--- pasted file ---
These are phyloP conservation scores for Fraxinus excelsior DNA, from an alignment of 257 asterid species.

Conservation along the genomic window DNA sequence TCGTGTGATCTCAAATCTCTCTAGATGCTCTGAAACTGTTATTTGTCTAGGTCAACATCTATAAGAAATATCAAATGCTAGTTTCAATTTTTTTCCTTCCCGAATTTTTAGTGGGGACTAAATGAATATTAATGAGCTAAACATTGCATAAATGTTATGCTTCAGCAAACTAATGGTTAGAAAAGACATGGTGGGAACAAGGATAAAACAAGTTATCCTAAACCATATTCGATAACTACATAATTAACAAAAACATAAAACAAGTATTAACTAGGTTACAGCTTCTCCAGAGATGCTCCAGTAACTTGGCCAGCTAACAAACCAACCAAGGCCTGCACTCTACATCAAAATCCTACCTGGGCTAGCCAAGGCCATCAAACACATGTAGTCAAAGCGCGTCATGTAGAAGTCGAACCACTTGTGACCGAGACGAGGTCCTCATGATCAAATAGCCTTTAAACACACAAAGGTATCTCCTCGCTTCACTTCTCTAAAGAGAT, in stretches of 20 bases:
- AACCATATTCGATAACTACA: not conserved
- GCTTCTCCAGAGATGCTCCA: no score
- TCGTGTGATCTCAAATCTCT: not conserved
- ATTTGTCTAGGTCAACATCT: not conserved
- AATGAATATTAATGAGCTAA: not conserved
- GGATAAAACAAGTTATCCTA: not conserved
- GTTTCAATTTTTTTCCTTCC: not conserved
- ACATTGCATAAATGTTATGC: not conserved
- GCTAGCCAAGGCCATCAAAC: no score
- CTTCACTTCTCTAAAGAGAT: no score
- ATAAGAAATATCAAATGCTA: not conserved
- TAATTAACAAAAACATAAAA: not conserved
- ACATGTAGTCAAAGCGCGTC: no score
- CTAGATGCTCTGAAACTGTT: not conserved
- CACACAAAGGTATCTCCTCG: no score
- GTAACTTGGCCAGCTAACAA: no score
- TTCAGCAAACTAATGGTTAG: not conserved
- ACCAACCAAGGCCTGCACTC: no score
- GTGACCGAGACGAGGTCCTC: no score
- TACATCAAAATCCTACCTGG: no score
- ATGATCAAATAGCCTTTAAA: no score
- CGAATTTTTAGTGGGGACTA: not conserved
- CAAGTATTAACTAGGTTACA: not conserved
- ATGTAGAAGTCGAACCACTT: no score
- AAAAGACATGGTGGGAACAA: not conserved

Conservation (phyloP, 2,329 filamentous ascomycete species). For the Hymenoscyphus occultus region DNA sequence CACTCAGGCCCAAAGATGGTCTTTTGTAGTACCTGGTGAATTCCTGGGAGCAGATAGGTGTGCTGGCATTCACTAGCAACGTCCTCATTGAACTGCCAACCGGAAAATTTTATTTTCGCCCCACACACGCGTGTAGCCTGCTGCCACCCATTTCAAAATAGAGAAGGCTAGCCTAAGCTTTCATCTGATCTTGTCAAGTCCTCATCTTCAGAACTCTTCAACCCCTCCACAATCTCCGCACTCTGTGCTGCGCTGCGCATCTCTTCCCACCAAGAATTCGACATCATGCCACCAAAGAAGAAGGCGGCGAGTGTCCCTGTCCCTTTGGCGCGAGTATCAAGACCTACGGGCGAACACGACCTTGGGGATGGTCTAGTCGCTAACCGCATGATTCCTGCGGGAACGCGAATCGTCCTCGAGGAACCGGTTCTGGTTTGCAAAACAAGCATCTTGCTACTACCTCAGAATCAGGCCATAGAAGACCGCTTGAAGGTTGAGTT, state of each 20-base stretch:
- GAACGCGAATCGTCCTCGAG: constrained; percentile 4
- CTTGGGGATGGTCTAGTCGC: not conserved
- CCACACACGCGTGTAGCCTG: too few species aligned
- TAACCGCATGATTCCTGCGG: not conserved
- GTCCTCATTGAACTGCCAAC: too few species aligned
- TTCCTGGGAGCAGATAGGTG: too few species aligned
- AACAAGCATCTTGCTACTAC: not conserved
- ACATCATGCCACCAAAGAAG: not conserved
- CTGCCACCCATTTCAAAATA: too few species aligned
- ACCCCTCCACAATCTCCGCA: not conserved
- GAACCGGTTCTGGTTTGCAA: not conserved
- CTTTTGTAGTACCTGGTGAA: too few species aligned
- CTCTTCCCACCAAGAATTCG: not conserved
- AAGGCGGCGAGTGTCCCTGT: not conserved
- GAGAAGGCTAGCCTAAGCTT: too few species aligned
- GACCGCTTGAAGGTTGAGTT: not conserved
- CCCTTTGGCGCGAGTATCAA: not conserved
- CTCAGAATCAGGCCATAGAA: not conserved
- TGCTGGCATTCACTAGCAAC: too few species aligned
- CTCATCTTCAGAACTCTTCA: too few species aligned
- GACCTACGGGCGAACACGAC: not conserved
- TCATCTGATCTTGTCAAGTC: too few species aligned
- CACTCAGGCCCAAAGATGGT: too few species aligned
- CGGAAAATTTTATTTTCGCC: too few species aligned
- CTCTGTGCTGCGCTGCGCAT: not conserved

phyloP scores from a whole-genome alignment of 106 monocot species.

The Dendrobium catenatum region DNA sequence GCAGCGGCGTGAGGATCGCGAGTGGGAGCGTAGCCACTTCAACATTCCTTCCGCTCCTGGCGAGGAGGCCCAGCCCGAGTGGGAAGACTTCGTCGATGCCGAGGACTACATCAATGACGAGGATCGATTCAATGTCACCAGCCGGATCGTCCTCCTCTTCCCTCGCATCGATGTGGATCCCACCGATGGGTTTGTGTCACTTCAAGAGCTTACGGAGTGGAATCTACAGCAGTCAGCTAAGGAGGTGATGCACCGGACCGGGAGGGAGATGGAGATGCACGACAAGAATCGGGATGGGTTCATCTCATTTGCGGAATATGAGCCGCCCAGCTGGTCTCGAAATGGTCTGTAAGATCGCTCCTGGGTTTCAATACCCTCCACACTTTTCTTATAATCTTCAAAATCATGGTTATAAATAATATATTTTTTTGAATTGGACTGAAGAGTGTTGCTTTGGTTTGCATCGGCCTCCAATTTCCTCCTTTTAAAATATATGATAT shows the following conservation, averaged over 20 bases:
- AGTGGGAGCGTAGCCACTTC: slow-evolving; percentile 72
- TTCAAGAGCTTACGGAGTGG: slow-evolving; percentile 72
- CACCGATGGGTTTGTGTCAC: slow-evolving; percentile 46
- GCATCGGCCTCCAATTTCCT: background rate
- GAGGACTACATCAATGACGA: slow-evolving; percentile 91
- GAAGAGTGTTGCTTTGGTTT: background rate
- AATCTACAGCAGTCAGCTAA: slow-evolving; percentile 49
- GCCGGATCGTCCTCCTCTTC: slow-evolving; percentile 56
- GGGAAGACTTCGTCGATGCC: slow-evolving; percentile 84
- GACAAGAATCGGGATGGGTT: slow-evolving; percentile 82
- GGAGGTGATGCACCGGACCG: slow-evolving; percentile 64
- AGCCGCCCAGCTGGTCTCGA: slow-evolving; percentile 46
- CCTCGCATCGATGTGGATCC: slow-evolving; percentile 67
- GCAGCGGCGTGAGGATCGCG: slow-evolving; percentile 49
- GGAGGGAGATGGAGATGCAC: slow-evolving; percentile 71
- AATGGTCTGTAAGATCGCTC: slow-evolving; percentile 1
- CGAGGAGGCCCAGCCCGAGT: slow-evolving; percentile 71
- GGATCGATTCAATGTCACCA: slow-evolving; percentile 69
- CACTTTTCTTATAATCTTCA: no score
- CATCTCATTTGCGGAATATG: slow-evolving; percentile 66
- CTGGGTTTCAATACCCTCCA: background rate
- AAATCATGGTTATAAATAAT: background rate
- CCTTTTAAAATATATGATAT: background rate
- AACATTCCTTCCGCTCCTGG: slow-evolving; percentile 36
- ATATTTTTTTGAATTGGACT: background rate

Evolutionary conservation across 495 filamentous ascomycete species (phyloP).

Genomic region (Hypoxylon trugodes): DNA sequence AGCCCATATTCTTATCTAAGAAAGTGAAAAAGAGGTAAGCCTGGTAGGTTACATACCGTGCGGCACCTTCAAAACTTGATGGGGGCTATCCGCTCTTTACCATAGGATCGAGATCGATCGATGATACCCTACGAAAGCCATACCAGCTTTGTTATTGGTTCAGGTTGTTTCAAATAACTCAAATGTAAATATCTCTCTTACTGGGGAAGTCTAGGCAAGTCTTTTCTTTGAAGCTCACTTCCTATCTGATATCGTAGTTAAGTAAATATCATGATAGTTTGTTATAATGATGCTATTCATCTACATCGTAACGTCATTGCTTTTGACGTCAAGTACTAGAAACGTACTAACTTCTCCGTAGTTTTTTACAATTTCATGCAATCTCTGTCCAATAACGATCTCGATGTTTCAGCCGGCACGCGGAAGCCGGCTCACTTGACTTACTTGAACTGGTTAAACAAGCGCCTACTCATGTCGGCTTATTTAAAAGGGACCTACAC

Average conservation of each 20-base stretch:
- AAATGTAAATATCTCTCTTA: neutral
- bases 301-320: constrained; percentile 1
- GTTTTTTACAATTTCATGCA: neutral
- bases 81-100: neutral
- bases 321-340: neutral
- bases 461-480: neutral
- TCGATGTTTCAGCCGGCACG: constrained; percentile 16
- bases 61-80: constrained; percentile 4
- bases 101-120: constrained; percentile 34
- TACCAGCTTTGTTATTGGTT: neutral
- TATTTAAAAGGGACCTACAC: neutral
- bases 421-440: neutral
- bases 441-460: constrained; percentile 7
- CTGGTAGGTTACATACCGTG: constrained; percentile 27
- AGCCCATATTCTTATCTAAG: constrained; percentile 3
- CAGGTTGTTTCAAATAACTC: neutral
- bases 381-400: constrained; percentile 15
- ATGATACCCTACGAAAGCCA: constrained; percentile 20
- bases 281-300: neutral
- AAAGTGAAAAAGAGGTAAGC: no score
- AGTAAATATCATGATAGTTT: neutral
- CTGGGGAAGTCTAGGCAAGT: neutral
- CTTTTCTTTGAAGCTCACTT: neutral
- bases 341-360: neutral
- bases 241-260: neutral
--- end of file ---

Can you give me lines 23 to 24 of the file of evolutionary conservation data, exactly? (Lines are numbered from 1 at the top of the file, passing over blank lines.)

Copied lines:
- ATGATCAAATAGCCTTTAAA: no score
- CGAATTTTTAGTGGGGACTA: not conserved